Take the 2-minute tour ×
Stack Overflow is a question and answer site for professional and enthusiast programmers. It's 100% free, no registration required.

One question I have about current Scala couchdb drivers is whether they can work with "partial" schemas". I'll try to explain what I mean: the libraries I've see seem to all want to do a complete conversion from JSON docs in the database to a Scala object, handle the Scala object, and convert it back to JSON. This is is fine if your application knows everything about that type of object --- especially if it is the sole piece of software interacting with that database. However, what if I want to write a little application that only knows about part of the JSON object: for example, what if I'm only interested in a 'mybook' component embedded like this:

  _id: "0ea56a7ec317138700743cdb740f555a",
  _rev: "2-3e15c3acfc3936abf10ea4f84a0aeced",
  type: "user",
  profiles: {
    mybook: {
      key: "AGW45HWH",
      secret: "g4juh43ui9hg929gk4"
    .. 6 or 7 other profiles
  .. lots of other stuff

I really don't want to convert the whole JSON AST to a Scala object. On the other hand, in couchdb, you must save back the entire JSON doc, so this needs to be preserved somehow. I think what I really what is something like this:

class MyBook {
  private val userJson: JObject = ... // full JSON retrieved from the database
  lazy val _id: String = ... // parsed from the JSON
  lazy val _rev: String = ... // parsed from the JSON
  lazy val key: String = ... // parsed from the JSON
  lazy val secret: String = ... // (ditto)
  def withSecret(secret: String): MyBook = ... // new object with altered userJson
  def save(db: CouchDB) = ... // save userJson back to couchdb


  • computationally cheaper to extract only needed fields
  • don't have to sync with database evolution except for 'mybook' part
  • more suitable for development with partial schemas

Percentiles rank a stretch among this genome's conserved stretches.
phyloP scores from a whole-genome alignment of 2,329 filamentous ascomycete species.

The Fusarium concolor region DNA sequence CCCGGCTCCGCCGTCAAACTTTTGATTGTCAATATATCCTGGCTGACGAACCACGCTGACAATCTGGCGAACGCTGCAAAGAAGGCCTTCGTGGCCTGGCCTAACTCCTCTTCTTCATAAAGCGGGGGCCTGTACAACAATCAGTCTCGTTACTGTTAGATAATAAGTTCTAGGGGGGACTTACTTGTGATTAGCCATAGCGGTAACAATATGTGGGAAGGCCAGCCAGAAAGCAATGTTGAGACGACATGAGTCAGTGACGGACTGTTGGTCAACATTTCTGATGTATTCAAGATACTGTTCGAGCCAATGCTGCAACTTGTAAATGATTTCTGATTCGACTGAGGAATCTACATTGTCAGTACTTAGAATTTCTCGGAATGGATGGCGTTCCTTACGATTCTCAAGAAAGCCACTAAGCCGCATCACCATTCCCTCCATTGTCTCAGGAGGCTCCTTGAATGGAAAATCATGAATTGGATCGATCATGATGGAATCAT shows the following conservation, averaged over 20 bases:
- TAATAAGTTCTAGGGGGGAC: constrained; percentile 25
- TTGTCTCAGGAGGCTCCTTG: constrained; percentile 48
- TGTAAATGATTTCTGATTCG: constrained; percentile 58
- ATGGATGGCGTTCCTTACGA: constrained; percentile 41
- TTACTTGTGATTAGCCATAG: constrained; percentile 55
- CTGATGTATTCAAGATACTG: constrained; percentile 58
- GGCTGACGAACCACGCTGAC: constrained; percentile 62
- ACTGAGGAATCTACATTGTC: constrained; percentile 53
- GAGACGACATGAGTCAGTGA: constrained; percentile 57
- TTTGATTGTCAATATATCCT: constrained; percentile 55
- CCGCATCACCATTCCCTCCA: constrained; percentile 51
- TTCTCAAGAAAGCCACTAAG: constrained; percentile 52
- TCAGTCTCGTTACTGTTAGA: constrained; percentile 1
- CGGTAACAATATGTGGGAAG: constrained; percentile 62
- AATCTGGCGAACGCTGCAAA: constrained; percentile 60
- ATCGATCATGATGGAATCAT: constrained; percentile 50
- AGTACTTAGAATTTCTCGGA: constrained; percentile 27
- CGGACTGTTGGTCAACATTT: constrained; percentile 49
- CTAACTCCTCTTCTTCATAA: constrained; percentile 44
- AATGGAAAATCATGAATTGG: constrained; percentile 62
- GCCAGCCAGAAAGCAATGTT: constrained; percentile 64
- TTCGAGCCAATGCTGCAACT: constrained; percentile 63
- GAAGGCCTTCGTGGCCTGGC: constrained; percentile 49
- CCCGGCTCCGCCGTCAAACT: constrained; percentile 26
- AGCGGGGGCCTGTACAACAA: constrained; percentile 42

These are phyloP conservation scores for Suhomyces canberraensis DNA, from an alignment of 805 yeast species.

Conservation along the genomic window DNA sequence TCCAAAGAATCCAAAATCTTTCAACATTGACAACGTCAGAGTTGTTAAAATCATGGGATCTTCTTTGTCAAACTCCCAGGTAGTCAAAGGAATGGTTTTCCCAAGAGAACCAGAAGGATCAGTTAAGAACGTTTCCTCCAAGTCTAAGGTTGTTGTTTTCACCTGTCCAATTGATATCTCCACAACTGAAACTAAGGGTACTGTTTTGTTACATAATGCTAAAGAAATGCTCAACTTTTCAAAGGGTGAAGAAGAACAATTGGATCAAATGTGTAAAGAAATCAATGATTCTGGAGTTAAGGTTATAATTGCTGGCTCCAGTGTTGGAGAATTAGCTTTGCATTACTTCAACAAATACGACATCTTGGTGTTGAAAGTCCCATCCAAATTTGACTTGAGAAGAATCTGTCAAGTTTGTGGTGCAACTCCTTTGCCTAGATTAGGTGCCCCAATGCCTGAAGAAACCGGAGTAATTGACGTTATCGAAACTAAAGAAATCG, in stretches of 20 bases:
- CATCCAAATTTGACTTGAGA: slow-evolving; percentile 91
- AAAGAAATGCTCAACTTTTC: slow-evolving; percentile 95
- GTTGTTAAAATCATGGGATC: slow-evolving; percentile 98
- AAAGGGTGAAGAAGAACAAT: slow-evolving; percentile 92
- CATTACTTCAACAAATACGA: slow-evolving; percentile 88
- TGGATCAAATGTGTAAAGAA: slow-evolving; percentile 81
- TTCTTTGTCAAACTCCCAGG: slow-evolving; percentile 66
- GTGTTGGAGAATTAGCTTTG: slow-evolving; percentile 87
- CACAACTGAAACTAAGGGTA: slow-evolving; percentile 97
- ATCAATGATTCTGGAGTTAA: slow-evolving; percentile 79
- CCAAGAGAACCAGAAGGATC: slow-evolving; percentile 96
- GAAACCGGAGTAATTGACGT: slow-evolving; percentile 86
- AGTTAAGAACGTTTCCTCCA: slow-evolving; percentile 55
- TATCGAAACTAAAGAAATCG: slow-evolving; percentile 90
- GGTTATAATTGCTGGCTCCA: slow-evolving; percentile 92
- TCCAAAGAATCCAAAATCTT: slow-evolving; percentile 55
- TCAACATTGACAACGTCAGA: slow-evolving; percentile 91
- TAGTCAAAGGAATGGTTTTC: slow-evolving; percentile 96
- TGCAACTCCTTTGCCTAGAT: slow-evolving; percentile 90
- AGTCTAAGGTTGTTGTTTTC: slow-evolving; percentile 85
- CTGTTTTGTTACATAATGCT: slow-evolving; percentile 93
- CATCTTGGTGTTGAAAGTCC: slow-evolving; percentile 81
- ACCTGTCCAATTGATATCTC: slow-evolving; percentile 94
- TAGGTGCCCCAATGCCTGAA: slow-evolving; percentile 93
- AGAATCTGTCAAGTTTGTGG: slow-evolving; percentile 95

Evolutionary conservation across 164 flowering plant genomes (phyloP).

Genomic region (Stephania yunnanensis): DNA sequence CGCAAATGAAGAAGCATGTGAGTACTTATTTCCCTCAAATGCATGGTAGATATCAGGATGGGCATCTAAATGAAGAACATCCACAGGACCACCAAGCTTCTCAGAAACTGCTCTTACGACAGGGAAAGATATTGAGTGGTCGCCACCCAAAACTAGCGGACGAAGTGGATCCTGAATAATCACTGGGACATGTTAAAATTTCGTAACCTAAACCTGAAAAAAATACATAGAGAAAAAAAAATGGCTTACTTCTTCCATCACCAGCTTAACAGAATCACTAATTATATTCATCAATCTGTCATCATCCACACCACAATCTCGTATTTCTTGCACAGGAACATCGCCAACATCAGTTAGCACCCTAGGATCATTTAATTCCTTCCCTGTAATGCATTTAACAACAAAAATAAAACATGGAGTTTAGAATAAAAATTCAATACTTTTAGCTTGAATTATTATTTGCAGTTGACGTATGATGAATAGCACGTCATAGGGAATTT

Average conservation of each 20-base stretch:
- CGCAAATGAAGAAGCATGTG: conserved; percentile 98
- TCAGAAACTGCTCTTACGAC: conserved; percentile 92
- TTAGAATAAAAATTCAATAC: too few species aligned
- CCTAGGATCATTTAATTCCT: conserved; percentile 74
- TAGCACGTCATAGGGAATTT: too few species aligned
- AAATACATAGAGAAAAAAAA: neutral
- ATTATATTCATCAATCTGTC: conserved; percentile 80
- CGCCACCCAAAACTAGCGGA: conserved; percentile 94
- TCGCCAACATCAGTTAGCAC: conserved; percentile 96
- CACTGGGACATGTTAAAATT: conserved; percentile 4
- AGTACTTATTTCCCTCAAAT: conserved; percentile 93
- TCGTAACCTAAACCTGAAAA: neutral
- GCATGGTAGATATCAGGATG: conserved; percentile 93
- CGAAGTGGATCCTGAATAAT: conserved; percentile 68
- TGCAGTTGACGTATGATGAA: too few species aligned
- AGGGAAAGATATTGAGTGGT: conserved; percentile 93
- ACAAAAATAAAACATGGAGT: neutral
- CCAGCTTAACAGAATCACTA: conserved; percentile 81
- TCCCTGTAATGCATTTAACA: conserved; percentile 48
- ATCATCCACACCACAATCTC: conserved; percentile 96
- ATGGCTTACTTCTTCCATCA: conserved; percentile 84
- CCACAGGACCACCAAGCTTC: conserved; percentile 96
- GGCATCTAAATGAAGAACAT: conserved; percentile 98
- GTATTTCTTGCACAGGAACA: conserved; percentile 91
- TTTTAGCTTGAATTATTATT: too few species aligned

• safer, because there is less change as inadvertently deleting fields if we didn't keep up with the database schema


  • domain objects in Scala are not pristinely independent of couch/JSON
  • more memory use per object

Is this possible with any of the current Scala drivers? With either of scouchdb or the new Sohva library, it seems not.

share|improve this question

2 Answers 2

As long as you have a good JSON library and a good HTTP client library, implementing a schemaless CouchDB client library is really easy.

Here is an example in Java: code, tests.

share|improve this answer
Thanks, yes, I'm experimenting with writing a driver in Scala at the moment. Fairly straightforward, but also quite lot of fiddle to cover the entire API. –  Sam Stainsby Nov 5 '12 at 1:57
@SamStainsby: Is your driver available somewhere? –  Kim Stebel Dec 3 '12 at 16:15
@KimStebel Very soon it will be. –  Sam Stainsby Dec 10 '12 at 22:12
@Aurelien: I don't think reinventing the wheel is a good idea when all he needs is his own JSON parsers. –  Kim Stebel Dec 20 '12 at 13:08
@Kim Reinventing the wheel may be not a good idea, but if you have the choice between getting a whole truck (containing wheels) and "building" a wheel from a tire and a rim, I prefer the second option. For example, people wouldn't tell Java is slow and memory greedy if developers were more wary about the libraries they include... –  Aurélien Dec 20 '12 at 17:39

My couchDB library uses spray-json for (de)serialization, which is very flexible and would enable you to ignore parts of a document but still save it. Let's look at a simplified example:

Say we have a document like this

  dontcare: {
  important: "foo"

Then you could declare a class to hold information from this document and define how the conversion is done:

case class Dummy(js:JsValue)
case class PartialDoc(dontcare: Dummy, important: String)
implicit object DummyFormat extends JsonFormat[Dummy] {
  override def read(js:JsValue):Dummy = Dummy(js)
  override def write(d:Dummy):JsValue = d.js
implicit val productFormat = jsonFormat2(PartialDoc)

This will ignore anything in dontcare but still safe it as a raw JSON AST. Of course this example is not as complex as the one in your question, but it should give you an idea how to solve your problem.

share|improve this answer
I wrote this github.com/stainsby/uniscala-json to cater for my needs. My couch driver is also about to go up on GitHub. Diversity :-) –  Sam Stainsby Dec 21 '12 at 2:20
Some call it diversity, some call it reinventing the wheel. :-) –  Kim Stebel Dec 21 '12 at 7:02
People reinvent wheels all the time - for good reasons: en.wikipedia.org/wiki/Continuous_track –  Sam Stainsby Dec 21 '12 at 22:02

Your Answer


By posting your answer, you agree to the privacy policy and terms of service.

Not the answer you're looking for? Browse other questions tagged or ask your own question.